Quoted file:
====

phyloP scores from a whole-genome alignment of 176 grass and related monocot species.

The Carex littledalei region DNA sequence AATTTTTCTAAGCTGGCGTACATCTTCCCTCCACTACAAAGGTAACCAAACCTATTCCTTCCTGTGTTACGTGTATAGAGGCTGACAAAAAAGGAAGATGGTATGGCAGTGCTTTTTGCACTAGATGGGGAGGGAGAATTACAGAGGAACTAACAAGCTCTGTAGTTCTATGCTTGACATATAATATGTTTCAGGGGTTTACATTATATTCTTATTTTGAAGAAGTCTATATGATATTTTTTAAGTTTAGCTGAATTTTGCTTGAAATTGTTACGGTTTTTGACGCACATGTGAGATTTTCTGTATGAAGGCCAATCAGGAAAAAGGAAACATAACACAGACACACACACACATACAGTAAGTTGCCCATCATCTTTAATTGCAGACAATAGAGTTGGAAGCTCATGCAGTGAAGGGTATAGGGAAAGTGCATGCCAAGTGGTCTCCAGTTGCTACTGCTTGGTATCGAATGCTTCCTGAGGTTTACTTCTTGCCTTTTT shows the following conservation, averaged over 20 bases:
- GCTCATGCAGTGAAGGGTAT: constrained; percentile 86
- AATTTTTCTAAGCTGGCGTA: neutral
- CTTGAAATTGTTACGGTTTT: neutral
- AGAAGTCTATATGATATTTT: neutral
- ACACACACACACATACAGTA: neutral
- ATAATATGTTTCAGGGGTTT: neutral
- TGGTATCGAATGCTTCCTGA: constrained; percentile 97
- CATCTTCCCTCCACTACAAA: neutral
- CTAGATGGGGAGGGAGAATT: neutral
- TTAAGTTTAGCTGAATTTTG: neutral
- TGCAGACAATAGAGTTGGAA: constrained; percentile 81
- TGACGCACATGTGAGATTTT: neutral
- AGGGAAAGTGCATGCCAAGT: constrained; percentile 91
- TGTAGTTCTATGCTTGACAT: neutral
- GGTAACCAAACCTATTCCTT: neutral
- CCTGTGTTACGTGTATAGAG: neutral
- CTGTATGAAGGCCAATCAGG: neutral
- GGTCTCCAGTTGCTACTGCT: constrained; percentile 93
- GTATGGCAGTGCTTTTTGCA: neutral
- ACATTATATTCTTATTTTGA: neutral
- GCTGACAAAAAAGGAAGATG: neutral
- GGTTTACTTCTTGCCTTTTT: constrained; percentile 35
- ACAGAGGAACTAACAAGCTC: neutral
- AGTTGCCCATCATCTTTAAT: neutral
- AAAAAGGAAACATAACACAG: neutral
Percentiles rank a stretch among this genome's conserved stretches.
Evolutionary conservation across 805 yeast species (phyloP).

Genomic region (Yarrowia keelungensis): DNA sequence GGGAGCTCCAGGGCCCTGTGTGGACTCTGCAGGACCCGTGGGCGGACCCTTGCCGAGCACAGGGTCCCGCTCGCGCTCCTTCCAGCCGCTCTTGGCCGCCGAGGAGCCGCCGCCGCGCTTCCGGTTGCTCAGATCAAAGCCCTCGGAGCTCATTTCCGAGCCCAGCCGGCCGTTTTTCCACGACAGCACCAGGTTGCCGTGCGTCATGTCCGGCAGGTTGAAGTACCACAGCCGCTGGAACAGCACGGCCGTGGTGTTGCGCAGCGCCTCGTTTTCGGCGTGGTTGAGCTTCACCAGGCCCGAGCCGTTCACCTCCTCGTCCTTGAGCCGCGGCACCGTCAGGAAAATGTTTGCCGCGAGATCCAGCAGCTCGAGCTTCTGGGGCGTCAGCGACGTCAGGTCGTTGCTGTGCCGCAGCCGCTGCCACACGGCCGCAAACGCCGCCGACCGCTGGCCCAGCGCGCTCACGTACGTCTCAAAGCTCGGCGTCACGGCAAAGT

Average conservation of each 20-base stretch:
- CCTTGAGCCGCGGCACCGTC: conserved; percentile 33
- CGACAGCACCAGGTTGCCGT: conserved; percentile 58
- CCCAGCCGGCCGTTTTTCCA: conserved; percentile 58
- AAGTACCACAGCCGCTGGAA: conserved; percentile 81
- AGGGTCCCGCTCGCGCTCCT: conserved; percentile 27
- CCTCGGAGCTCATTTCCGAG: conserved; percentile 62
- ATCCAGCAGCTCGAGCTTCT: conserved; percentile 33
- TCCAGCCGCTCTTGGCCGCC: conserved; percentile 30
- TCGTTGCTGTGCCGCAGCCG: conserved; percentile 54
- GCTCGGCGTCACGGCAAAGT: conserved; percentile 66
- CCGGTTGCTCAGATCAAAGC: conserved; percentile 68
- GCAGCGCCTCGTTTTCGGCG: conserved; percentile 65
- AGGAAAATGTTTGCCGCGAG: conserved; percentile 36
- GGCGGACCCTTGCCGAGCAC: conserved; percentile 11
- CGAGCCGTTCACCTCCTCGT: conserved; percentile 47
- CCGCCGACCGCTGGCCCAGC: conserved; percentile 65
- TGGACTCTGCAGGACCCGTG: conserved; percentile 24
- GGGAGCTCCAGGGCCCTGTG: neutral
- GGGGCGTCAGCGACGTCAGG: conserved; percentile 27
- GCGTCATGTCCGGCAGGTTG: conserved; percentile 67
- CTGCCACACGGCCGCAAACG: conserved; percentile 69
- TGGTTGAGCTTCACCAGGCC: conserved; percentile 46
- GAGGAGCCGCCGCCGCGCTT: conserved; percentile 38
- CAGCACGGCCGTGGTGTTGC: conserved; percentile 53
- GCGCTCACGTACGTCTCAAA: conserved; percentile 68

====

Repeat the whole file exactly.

phyloP scores from a whole-genome alignment of 176 grass and related monocot species.

The Carex littledalei region DNA sequence AATTTTTCTAAGCTGGCGTACATCTTCCCTCCACTACAAAGGTAACCAAACCTATTCCTTCCTGTGTTACGTGTATAGAGGCTGACAAAAAAGGAAGATGGTATGGCAGTGCTTTTTGCACTAGATGGGGAGGGAGAATTACAGAGGAACTAACAAGCTCTGTAGTTCTATGCTTGACATATAATATGTTTCAGGGGTTTACATTATATTCTTATTTTGAAGAAGTCTATATGATATTTTTTAAGTTTAGCTGAATTTTGCTTGAAATTGTTACGGTTTTTGACGCACATGTGAGATTTTCTGTATGAAGGCCAATCAGGAAAAAGGAAACATAACACAGACACACACACACATACAGTAAGTTGCCCATCATCTTTAATTGCAGACAATAGAGTTGGAAGCTCATGCAGTGAAGGGTATAGGGAAAGTGCATGCCAAGTGGTCTCCAGTTGCTACTGCTTGGTATCGAATGCTTCCTGAGGTTTACTTCTTGCCTTTTT shows the following conservation, averaged over 20 bases:
- GCTCATGCAGTGAAGGGTAT: constrained; percentile 86
- AATTTTTCTAAGCTGGCGTA: neutral
- CTTGAAATTGTTACGGTTTT: neutral
- AGAAGTCTATATGATATTTT: neutral
- ACACACACACACATACAGTA: neutral
- ATAATATGTTTCAGGGGTTT: neutral
- TGGTATCGAATGCTTCCTGA: constrained; percentile 97
- CATCTTCCCTCCACTACAAA: neutral
- CTAGATGGGGAGGGAGAATT: neutral
- TTAAGTTTAGCTGAATTTTG: neutral
- TGCAGACAATAGAGTTGGAA: constrained; percentile 81
- TGACGCACATGTGAGATTTT: neutral
- AGGGAAAGTGCATGCCAAGT: constrained; percentile 91
- TGTAGTTCTATGCTTGACAT: neutral
- GGTAACCAAACCTATTCCTT: neutral
- CCTGTGTTACGTGTATAGAG: neutral
- CTGTATGAAGGCCAATCAGG: neutral
- GGTCTCCAGTTGCTACTGCT: constrained; percentile 93
- GTATGGCAGTGCTTTTTGCA: neutral
- ACATTATATTCTTATTTTGA: neutral
- GCTGACAAAAAAGGAAGATG: neutral
- GGTTTACTTCTTGCCTTTTT: constrained; percentile 35
- ACAGAGGAACTAACAAGCTC: neutral
- AGTTGCCCATCATCTTTAAT: neutral
- AAAAAGGAAACATAACACAG: neutral
Percentiles rank a stretch among this genome's conserved stretches.
Evolutionary conservation across 805 yeast species (phyloP).

Genomic region (Yarrowia keelungensis): DNA sequence GGGAGCTCCAGGGCCCTGTGTGGACTCTGCAGGACCCGTGGGCGGACCCTTGCCGAGCACAGGGTCCCGCTCGCGCTCCTTCCAGCCGCTCTTGGCCGCCGAGGAGCCGCCGCCGCGCTTCCGGTTGCTCAGATCAAAGCCCTCGGAGCTCATTTCCGAGCCCAGCCGGCCGTTTTTCCACGACAGCACCAGGTTGCCGTGCGTCATGTCCGGCAGGTTGAAGTACCACAGCCGCTGGAACAGCACGGCCGTGGTGTTGCGCAGCGCCTCGTTTTCGGCGTGGTTGAGCTTCACCAGGCCCGAGCCGTTCACCTCCTCGTCCTTGAGCCGCGGCACCGTCAGGAAAATGTTTGCCGCGAGATCCAGCAGCTCGAGCTTCTGGGGCGTCAGCGACGTCAGGTCGTTGCTGTGCCGCAGCCGCTGCCACACGGCCGCAAACGCCGCCGACCGCTGGCCCAGCGCGCTCACGTACGTCTCAAAGCTCGGCGTCACGGCAAAGT

Average conservation of each 20-base stretch:
- CCTTGAGCCGCGGCACCGTC: conserved; percentile 33
- CGACAGCACCAGGTTGCCGT: conserved; percentile 58
- CCCAGCCGGCCGTTTTTCCA: conserved; percentile 58
- AAGTACCACAGCCGCTGGAA: conserved; percentile 81
- AGGGTCCCGCTCGCGCTCCT: conserved; percentile 27
- CCTCGGAGCTCATTTCCGAG: conserved; percentile 62
- ATCCAGCAGCTCGAGCTTCT: conserved; percentile 33
- TCCAGCCGCTCTTGGCCGCC: conserved; percentile 30
- TCGTTGCTGTGCCGCAGCCG: conserved; percentile 54
- GCTCGGCGTCACGGCAAAGT: conserved; percentile 66
- CCGGTTGCTCAGATCAAAGC: conserved; percentile 68
- GCAGCGCCTCGTTTTCGGCG: conserved; percentile 65
- AGGAAAATGTTTGCCGCGAG: conserved; percentile 36
- GGCGGACCCTTGCCGAGCAC: conserved; percentile 11
- CGAGCCGTTCACCTCCTCGT: conserved; percentile 47
- CCGCCGACCGCTGGCCCAGC: conserved; percentile 65
- TGGACTCTGCAGGACCCGTG: conserved; percentile 24
- GGGAGCTCCAGGGCCCTGTG: neutral
- GGGGCGTCAGCGACGTCAGG: conserved; percentile 27
- GCGTCATGTCCGGCAGGTTG: conserved; percentile 67
- CTGCCACACGGCCGCAAACG: conserved; percentile 69
- TGGTTGAGCTTCACCAGGCC: conserved; percentile 46
- GAGGAGCCGCCGCCGCGCTT: conserved; percentile 38
- CAGCACGGCCGTGGTGTTGC: conserved; percentile 53
- GCGCTCACGTACGTCTCAAA: conserved; percentile 68